Principle-Based,
Parsing Strategies
CKY (Chart),
ATNs, Unification
Understanding
Applications Who did what to
whom
Eurospeech 2003
Collocations & Word
Associations
Forward-Backward
(HMMs), Inside-outside
(PCFGs)
Recognition
Noisy Channel Applications
25
Revival of Empiricism:
A Personal Perspective
•
As a student at MIT, I was solidly opposed to empiricism
– But that changed soon after moving to AT&T Bell Labs (1983)
•
Letter-to-Sound Rules (speech synthesis)
Letter-to-sound
rules  Dict
– Names (~1985): Letter stats  Etymology  Pronunciation video
•
•
Part of Speech Tagging (1988)
Word Associations (Hanks)
Case-based reasoning:
– Corpus-based lexicography: Empirical, but not statistical The best inference is
table lookup
• Collocations: Strong tea v. powerful computers
Lexicography
• Word Associations: bread and butter, doctor/nurse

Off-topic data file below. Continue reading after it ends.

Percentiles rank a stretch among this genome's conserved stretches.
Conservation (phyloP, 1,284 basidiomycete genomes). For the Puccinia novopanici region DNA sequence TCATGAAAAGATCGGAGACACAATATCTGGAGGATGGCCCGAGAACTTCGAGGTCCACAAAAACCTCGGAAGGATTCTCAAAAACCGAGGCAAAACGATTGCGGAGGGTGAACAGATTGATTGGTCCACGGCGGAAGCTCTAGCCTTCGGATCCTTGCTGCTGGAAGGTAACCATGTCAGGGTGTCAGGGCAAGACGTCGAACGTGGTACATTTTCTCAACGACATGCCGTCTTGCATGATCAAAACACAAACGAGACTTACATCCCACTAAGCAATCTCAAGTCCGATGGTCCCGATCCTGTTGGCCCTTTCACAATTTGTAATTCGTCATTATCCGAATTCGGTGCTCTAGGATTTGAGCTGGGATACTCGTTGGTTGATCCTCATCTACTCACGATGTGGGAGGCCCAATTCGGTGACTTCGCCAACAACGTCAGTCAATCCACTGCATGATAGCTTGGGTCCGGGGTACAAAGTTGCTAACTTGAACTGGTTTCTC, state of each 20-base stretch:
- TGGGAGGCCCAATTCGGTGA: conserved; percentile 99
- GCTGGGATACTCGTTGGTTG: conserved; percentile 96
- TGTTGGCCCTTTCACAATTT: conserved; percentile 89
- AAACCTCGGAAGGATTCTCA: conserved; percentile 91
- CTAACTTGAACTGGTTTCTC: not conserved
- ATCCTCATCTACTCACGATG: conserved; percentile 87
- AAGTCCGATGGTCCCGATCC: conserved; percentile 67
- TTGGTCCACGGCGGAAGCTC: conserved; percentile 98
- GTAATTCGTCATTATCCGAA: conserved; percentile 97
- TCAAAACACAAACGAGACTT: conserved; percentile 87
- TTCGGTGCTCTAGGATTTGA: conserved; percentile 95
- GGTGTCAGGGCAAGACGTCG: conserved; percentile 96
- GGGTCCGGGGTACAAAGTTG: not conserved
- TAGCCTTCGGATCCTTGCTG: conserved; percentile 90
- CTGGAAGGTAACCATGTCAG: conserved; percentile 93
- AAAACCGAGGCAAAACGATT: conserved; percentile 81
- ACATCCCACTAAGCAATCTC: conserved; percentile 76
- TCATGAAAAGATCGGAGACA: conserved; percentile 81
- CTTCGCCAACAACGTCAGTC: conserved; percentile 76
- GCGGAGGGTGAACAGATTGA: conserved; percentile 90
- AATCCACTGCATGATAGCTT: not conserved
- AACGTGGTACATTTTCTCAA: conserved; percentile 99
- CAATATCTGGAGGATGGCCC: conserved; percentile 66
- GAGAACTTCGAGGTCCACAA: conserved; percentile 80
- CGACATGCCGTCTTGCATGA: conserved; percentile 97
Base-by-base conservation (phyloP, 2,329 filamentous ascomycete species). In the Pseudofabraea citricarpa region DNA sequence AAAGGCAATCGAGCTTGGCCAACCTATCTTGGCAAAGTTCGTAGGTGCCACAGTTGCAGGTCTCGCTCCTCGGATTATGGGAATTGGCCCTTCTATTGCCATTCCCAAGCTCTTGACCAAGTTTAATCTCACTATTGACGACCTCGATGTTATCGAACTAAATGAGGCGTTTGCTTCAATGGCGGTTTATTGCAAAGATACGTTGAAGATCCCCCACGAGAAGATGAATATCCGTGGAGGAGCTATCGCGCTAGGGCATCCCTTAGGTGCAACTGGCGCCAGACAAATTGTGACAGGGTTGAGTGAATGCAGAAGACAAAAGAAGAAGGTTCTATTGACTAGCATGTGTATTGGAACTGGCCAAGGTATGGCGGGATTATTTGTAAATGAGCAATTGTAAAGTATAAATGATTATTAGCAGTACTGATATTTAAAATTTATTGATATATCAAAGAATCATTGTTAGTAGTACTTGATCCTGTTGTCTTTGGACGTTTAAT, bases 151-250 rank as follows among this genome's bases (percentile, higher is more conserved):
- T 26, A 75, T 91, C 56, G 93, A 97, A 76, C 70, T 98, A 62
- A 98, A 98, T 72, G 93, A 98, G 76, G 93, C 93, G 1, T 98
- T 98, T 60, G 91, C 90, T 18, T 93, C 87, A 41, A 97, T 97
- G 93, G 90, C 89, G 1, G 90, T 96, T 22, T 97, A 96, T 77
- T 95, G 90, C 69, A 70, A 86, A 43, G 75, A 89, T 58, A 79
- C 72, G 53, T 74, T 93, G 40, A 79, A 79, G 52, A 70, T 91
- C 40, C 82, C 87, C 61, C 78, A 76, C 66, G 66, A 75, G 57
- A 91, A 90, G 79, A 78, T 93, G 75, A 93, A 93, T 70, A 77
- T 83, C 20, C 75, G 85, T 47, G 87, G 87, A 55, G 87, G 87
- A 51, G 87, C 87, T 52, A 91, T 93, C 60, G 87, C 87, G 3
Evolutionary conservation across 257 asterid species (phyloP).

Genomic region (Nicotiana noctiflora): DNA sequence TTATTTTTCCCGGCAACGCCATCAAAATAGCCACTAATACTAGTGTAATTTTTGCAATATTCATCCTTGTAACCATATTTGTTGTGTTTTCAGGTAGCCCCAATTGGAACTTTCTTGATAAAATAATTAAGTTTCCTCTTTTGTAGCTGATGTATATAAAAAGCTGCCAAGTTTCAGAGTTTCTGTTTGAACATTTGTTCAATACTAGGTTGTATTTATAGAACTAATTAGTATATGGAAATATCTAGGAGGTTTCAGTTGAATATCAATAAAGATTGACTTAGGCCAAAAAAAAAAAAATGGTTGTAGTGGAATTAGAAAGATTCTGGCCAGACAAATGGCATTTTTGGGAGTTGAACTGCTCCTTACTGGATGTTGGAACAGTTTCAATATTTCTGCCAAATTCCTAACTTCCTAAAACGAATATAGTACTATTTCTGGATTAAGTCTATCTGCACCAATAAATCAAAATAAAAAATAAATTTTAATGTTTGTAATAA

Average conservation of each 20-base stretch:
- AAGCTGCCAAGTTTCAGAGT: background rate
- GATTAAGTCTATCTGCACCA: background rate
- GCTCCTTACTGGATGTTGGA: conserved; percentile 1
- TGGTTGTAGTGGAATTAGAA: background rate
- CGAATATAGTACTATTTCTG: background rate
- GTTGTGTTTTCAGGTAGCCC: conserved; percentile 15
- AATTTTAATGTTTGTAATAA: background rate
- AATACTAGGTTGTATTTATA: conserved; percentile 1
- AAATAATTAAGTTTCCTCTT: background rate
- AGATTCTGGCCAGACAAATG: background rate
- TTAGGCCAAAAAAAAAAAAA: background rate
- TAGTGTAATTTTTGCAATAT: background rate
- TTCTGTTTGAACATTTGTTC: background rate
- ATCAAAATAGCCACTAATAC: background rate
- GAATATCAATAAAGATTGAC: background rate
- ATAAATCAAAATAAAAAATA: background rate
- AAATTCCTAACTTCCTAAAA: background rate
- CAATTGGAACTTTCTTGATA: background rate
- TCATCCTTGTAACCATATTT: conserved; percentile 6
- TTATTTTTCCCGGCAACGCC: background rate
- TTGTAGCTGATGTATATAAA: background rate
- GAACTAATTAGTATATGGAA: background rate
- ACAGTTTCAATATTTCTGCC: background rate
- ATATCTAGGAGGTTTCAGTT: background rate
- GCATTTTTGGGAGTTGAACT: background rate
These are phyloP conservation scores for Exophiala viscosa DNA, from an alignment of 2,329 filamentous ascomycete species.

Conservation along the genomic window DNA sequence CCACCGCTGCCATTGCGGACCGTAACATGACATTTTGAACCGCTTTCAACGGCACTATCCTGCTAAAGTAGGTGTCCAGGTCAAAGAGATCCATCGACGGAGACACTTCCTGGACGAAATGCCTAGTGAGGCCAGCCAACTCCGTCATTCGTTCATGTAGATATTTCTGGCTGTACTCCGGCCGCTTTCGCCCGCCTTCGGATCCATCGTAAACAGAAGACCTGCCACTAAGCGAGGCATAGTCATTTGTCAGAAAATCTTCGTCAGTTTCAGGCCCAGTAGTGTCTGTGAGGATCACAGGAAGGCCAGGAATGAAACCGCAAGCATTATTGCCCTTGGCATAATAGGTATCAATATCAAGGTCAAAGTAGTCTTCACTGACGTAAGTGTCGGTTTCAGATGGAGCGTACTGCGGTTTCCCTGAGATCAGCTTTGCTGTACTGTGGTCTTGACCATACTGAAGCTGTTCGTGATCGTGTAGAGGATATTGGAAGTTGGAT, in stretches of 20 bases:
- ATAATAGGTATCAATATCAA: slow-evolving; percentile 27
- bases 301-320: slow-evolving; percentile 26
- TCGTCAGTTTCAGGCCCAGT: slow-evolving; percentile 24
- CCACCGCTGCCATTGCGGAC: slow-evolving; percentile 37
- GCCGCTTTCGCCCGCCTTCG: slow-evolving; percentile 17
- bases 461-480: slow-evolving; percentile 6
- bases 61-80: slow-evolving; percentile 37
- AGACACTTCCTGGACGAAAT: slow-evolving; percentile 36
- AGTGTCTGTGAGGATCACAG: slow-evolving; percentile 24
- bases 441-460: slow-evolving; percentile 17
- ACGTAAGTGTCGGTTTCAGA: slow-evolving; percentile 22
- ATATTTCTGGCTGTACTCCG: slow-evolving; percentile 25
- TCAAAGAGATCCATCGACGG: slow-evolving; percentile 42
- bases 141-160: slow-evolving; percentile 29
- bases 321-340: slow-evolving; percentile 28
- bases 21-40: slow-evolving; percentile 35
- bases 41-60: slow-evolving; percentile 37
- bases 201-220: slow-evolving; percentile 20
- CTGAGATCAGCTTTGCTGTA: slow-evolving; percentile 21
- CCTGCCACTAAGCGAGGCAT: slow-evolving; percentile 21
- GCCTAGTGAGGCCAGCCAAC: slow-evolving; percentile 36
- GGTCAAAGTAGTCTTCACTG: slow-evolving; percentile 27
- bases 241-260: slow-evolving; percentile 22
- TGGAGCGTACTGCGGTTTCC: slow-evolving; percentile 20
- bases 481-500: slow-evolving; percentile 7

– Contribution: adding stats
• Mutual info  collocations & word associations
• Pr(doctor…nurse) >> Pr(doctor) Pr(nurse)
•
Good-Turing Smoothing (Gale):
Statistics
– Estimate probability of something you haven’t seen (whales)
•
•
Aligning Parallel Corpora: inspired by Machine Translation (MT)
Word Sense Disambiguation (river bank v. money bank)
– Bilingual  Monolingual (Yarowsky)
•
Even if IBM’s stat-based approach fails for Machine Translation  lasting
benefit (tools, linguistic resources, academic contributions to machine
learning)
Eurospeech 2003
Played well at TMI-2002
26
Speech  Language
Shannon’s: Noisy Channel Model
Channel
Model
Language
Model
• I  Noisy Channel  O
• I΄ ≈ ARGMAXI Pr(I|O) = ARGMAXI Pr(I) Pr(O|I)
Trigram Language Model
Word
Rank
We
9
The This One Two A Three
Please In
need
7
are will the would also do
to
1
resolve
85
all
9
The This One Two A Three